Stretching nearly one mile (5,223 feet) in length, the Grand Coulee Dam was the first constructed across the mighty Columbia River between 1933 and 1942. In case you are wondering what a “coulee” is, that is a regional name for a canyon, many of which were carved by the walls of water that scoured this region after Lake Missoula burst through its ice dams periodically 15,000 to 13,000 years ago. The reservoir created by the dam was named for President Franklin D. Roosevelt, which is why the National Park Service (NPS) manages it as Lake Roosevelt National Recreation Area.
Grand Coulee Dam Visitor Center, Fort Spokane, St. Paul’s Mission, watersports
The Bureau of Reclamation manages the museum at Grand Coulee Dam Visitor Center and a free laser light show is projected on the mile-long dam during the summer months. Near a major river confluence, Fort Spokane was established in 1880 and now has a one-mile trail explaining its diverse history. The reservoir submerged the salmon fishing grounds at Kettle Falls that had been used for millennia. Native Americans still inhabit this region today, as the lake creates a border between the Colville and Spokane Indian Reservations. Campgrounds and boat launch sites are located all along the narrow lake’s 129-mile length, although some may close due to changing reservoir levels.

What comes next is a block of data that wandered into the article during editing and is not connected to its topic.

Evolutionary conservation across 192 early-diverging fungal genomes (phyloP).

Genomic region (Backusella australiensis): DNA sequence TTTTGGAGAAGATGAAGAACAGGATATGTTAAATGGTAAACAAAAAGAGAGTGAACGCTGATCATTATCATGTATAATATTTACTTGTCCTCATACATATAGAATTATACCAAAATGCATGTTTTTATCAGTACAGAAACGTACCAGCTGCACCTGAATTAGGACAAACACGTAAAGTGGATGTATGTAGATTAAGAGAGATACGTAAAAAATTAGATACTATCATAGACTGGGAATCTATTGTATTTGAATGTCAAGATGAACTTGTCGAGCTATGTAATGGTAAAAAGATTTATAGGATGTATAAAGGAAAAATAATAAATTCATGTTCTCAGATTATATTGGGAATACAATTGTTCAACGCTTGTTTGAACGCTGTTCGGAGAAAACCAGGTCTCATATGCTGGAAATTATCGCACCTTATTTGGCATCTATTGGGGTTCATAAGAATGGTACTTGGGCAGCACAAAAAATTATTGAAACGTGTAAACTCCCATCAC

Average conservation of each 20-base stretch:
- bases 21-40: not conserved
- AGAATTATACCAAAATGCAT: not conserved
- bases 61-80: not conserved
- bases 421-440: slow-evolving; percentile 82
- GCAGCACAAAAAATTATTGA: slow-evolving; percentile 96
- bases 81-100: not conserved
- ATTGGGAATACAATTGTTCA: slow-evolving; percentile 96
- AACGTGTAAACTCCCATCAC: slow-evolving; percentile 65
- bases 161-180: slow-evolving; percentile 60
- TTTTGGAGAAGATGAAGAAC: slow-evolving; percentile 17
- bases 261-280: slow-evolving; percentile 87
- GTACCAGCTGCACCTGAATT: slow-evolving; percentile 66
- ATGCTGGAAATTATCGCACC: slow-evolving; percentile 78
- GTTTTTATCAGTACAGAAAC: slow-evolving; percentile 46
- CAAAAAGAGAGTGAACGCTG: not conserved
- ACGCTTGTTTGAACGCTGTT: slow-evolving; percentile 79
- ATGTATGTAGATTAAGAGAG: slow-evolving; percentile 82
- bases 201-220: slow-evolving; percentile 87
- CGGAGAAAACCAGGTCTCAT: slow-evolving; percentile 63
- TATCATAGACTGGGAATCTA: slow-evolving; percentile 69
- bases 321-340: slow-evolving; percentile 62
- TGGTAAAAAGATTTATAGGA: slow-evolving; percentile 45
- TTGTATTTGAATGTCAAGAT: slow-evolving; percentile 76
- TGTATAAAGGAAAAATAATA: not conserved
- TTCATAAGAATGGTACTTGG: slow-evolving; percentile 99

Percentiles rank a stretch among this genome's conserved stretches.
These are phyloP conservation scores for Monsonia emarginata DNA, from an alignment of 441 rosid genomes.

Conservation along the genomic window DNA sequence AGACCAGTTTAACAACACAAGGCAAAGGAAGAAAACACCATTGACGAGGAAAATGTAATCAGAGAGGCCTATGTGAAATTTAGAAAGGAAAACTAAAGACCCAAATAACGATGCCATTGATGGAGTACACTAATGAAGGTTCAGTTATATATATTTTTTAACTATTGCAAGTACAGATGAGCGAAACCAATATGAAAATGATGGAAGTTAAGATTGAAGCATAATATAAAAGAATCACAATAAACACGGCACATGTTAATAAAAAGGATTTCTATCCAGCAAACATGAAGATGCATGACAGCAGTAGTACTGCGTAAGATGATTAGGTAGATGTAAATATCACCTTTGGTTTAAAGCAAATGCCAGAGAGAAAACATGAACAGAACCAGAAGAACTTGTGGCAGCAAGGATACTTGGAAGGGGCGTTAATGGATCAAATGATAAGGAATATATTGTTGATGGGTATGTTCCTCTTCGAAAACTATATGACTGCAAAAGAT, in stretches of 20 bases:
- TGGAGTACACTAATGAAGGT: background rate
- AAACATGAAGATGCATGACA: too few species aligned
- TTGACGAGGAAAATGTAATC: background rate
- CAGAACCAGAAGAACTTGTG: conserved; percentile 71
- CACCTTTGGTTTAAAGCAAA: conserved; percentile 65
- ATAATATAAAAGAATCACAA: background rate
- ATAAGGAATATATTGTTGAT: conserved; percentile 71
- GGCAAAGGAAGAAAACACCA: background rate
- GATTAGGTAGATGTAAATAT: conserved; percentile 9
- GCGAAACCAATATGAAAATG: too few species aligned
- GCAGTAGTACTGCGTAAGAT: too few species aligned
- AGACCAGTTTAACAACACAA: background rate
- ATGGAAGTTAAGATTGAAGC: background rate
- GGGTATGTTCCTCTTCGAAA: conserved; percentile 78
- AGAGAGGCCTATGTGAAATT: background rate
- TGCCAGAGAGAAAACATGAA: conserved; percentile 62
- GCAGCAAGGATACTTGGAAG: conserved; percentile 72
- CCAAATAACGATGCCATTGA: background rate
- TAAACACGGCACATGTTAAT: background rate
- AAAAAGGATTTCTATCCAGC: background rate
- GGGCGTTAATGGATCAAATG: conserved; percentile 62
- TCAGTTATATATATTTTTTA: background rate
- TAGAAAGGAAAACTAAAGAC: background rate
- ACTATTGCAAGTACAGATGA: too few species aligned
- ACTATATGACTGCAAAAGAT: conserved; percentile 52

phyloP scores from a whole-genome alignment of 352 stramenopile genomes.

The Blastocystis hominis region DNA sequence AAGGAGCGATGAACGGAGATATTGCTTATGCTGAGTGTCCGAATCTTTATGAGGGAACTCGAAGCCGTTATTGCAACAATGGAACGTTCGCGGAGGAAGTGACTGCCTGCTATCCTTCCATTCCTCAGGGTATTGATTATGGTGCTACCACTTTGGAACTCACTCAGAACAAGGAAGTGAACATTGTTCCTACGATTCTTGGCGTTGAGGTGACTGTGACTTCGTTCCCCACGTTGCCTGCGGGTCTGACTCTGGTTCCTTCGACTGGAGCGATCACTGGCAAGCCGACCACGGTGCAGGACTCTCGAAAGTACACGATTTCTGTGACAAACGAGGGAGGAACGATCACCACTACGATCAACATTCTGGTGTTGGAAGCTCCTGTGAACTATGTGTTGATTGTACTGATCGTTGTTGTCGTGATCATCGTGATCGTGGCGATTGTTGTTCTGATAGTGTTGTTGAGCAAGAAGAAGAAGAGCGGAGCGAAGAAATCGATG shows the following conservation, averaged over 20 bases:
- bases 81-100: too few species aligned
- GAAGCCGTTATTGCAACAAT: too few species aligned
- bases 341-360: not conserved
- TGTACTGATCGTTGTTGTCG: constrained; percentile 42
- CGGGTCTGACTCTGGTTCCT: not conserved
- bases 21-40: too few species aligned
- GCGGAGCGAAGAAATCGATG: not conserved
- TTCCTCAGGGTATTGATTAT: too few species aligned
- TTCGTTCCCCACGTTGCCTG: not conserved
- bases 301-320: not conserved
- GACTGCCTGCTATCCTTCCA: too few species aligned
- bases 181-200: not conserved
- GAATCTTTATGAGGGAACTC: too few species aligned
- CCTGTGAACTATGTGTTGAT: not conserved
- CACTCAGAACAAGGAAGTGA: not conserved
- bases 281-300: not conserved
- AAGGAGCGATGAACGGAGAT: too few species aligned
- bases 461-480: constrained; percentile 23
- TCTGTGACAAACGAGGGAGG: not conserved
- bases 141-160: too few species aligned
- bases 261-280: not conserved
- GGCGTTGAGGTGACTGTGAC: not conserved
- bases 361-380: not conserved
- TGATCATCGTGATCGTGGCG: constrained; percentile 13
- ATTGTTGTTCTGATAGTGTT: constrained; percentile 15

A quarter-mile trail with interpretive signs is located at St. Paul’s Mission, one of the oldest churches in Washington state. Here you will learn about (now submerged) Kettle Falls and the Hudson’s Bay Company’s historic impact on the region.
At the time, the Grand Coulee Dam became the largest masonry structure ever built, breaking a record held for 4,700 years by the Great Pyramid in Egypt.
The NPS charges a fee at boat launches and you cannot use the America the Beautiful pass. Grand Coulee Dam Visitor Center is free, as are the Keller Ferry and Gifford–Inchelium Ferry that cross the lake.
There are some unpaved roads, but the designated Scenic Drive follows only paved roads and utilizes two free ferries.
There are 26 campgrounds available on a first-come, first-served basis, while sites at a few take reservations. Boat-in campgrounds and shoreline camping are both free.
Whitman Mission National Historic Site (Washington)
Glen Canyon National Recreation Area (Arizona-Utah)
Lake Mead National Recreation Area (Nevada-Arizona)
Explore More – During peak construction, how many people were employed at the Grand Coulee Dam?